Compounding pharmacies make up a very small portion of American pharmacies. Pharmacists in compounding pharmacies spend their time compounding specific preparations for patients pursuant to a prescription. Even though there is a small number of compounding pharmacies, they are still regulated, but by who?
Topic 1: Authorities
A: All state licensed pharmacists and pharmacies involved in compounding are subject to a degree of oversight by both federal and state authorities for which they are licensed in.
C: The Drug Enforcement Agency (DEA) has oversight for controlled substances used in compounded medications.
Topic 2: USP
A: The United States Pharmacopeial Convention (USP) was established in 1820 and issues standards that apply to compounding
B: The two chapters that are most relevant to compounding pharmacies at this time are USP 797 (sterile products/formulations) and USP 795 (non-sterile products/formulations). The standards discuss prevention of microbial contamination, beyond-use dating, and stability
C: Compliance with these chapters and other USP chapters are considered a standard of pharmacy practice
Topic 3: PCAB
A: The pharmacy profession has one accrediting body, established in 2007, for compounding pharmacies called the Pharmacy Compounding Accreditation Board (PCAB).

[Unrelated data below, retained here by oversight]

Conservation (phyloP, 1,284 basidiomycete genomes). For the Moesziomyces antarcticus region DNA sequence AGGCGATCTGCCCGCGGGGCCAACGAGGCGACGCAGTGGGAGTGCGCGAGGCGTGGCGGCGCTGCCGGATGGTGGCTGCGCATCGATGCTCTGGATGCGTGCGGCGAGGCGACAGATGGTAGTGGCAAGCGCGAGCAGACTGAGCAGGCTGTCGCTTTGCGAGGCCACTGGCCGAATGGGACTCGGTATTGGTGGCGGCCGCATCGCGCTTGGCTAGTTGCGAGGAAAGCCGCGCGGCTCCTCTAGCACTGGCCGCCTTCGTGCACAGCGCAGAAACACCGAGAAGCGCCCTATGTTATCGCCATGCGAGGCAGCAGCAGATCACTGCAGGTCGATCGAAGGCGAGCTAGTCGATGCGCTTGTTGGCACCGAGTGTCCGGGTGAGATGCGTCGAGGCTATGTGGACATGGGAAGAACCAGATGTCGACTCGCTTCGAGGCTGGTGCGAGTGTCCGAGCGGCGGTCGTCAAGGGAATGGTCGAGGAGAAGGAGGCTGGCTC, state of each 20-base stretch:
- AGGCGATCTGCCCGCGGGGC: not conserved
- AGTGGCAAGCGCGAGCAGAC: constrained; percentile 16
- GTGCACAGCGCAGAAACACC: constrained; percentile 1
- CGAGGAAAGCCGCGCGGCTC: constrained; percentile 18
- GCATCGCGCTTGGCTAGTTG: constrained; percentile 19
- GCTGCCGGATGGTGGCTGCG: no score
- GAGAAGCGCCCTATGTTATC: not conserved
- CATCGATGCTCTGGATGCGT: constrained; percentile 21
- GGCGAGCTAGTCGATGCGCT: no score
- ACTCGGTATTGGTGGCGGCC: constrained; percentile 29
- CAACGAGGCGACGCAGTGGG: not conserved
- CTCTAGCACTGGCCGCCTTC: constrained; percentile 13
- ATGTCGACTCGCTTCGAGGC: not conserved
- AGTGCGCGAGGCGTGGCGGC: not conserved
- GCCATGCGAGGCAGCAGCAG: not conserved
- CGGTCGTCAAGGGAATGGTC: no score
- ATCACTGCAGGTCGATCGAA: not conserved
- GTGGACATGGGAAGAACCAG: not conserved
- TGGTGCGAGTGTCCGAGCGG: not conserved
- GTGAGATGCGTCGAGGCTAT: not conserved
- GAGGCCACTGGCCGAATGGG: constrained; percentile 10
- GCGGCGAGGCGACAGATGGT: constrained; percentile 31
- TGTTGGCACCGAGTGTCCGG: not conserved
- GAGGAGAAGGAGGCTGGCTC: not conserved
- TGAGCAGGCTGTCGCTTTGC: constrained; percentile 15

B: It was established by various organizations, including the American Pharmacists Association, and is governed by the National Association of Boards of Pharmacy, USP, the International Academy of Pharmaceutical Compounding, and several pharmacy practitioner associations
C: PCAB accredited pharmacies have proven to achieve a superior level of quality assurance recognition for sterile and nonsterile compounded preparations.
Although compounding pharmacies make up a small number of total pharmacies in the United States, they are regulated to a degree by state and federal authorities. Taking it a step further with PCAB accreditation provides consumers with a strong indicator of the quality of products that they receive from accredited pharmacies. FYI, the American Association of Equine Practitioners recommends and American Animal Hospital Association endorses prescribing to PCAB accredited compound pharmacies to avoid the pitfalls of compounding.